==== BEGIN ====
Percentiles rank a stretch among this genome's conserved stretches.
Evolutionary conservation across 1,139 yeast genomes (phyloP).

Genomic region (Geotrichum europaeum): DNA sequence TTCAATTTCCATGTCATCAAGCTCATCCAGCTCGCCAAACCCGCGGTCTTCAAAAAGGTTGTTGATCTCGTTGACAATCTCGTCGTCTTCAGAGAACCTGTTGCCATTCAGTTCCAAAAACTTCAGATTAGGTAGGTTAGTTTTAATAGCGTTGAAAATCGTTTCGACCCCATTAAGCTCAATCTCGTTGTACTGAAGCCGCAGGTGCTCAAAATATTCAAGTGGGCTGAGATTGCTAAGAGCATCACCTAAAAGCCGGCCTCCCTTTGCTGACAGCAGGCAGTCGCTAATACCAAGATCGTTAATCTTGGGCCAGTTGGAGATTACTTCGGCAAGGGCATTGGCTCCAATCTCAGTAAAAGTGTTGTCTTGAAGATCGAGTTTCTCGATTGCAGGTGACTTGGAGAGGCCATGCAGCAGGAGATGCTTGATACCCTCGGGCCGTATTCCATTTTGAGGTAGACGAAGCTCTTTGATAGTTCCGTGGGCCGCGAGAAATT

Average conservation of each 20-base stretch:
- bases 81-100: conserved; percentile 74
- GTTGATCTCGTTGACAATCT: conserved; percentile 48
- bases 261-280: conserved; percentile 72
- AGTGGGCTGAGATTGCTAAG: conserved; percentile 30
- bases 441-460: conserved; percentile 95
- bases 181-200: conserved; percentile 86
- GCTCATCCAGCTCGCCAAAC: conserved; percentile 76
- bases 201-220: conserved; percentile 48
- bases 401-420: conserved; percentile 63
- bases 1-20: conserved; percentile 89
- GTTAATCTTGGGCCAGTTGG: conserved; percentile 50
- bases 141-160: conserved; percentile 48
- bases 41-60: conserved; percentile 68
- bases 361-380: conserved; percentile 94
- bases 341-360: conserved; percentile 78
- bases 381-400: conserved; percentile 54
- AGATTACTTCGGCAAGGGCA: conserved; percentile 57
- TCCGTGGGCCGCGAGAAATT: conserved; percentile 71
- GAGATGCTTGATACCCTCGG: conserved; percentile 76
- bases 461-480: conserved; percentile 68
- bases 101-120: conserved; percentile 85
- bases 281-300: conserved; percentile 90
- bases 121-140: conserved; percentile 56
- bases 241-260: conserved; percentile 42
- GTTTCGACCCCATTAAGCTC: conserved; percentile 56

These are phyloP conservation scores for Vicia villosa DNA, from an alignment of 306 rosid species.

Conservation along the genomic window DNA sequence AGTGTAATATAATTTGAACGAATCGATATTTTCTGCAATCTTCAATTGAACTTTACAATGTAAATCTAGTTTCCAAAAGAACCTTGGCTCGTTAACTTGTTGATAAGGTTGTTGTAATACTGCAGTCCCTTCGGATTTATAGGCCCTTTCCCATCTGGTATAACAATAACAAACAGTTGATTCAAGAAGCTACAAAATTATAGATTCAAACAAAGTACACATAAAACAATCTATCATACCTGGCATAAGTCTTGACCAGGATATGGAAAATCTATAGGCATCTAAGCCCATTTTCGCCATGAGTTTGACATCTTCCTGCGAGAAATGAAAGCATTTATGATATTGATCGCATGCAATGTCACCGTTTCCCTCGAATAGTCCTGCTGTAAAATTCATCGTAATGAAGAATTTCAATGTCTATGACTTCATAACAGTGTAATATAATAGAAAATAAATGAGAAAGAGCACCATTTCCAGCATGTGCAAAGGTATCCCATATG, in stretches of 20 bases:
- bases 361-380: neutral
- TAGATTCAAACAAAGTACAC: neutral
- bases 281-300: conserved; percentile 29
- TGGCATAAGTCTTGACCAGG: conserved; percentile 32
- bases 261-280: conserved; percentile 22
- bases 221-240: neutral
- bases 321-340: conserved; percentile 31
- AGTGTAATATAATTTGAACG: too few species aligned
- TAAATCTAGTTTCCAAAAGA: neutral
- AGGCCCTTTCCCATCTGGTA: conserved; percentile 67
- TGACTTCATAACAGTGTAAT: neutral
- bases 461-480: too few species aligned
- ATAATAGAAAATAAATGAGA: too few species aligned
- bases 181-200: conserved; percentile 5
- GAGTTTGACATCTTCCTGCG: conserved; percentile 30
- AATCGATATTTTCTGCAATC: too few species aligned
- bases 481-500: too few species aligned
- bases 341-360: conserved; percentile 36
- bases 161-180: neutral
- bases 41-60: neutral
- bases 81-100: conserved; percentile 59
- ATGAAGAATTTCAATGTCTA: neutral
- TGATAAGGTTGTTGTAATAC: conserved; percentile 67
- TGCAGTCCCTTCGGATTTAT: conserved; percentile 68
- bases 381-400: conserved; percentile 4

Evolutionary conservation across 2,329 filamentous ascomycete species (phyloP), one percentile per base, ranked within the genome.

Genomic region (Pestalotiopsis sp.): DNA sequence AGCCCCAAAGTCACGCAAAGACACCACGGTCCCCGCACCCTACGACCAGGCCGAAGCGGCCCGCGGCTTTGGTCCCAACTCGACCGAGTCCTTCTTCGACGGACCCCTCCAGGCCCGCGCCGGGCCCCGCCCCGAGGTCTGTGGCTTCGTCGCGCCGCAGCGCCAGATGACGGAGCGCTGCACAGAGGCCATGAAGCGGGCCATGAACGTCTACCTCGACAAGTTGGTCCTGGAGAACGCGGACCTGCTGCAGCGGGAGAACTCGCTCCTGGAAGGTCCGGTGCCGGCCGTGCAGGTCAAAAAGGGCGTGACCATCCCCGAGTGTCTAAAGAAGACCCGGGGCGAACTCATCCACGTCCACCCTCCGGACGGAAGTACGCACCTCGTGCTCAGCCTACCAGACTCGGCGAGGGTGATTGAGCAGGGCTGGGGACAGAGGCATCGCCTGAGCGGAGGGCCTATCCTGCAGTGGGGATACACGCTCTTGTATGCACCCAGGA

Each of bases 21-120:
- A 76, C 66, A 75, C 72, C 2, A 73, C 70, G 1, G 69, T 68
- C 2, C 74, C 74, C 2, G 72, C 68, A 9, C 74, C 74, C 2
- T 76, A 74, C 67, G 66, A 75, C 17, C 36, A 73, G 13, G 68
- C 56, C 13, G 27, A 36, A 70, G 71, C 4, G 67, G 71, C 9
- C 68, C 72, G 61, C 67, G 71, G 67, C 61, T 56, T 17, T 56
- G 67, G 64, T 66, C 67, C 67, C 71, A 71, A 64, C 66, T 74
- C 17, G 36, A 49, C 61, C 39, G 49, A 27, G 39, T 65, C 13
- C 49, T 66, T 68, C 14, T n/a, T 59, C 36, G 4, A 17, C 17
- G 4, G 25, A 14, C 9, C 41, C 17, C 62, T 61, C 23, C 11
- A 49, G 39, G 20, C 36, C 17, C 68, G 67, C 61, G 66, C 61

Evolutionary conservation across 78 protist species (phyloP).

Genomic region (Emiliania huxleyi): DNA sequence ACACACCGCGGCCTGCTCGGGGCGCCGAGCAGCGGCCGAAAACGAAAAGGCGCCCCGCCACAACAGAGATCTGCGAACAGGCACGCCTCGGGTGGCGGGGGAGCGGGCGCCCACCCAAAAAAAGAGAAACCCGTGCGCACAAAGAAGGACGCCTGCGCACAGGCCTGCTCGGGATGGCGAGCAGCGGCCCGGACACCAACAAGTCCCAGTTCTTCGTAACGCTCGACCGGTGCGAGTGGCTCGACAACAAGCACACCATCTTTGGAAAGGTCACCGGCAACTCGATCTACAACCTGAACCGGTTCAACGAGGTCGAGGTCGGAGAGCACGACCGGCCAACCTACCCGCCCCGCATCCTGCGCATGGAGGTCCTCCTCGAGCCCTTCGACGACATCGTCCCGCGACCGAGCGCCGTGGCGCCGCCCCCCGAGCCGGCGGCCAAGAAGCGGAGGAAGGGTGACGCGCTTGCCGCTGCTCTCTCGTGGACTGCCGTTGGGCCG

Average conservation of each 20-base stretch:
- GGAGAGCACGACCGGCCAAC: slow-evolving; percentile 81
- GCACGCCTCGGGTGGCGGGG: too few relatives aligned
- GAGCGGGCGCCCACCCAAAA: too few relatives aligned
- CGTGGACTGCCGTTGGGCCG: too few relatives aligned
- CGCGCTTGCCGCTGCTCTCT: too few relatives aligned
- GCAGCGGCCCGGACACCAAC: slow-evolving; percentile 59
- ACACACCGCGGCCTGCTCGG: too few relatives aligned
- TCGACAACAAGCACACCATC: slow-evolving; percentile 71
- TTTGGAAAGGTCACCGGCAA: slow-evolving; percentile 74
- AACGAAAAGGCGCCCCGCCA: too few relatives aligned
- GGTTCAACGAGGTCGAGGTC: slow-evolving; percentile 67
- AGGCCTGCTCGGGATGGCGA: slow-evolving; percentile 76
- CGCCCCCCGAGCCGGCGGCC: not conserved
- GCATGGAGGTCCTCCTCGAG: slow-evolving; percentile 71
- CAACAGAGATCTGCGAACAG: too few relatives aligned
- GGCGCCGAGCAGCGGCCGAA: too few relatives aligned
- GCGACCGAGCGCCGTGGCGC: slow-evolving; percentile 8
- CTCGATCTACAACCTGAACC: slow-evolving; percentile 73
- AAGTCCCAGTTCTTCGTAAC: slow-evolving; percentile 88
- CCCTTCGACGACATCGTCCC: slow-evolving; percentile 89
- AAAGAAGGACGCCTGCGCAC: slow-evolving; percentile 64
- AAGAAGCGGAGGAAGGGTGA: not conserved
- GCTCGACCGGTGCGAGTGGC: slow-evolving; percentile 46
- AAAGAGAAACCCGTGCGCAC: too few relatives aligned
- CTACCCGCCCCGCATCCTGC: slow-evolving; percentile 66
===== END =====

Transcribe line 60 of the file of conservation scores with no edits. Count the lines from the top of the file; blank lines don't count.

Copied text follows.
- A 76, C 66, A 75, C 72, C 2, A 73, C 70, G 1, G 69, T 68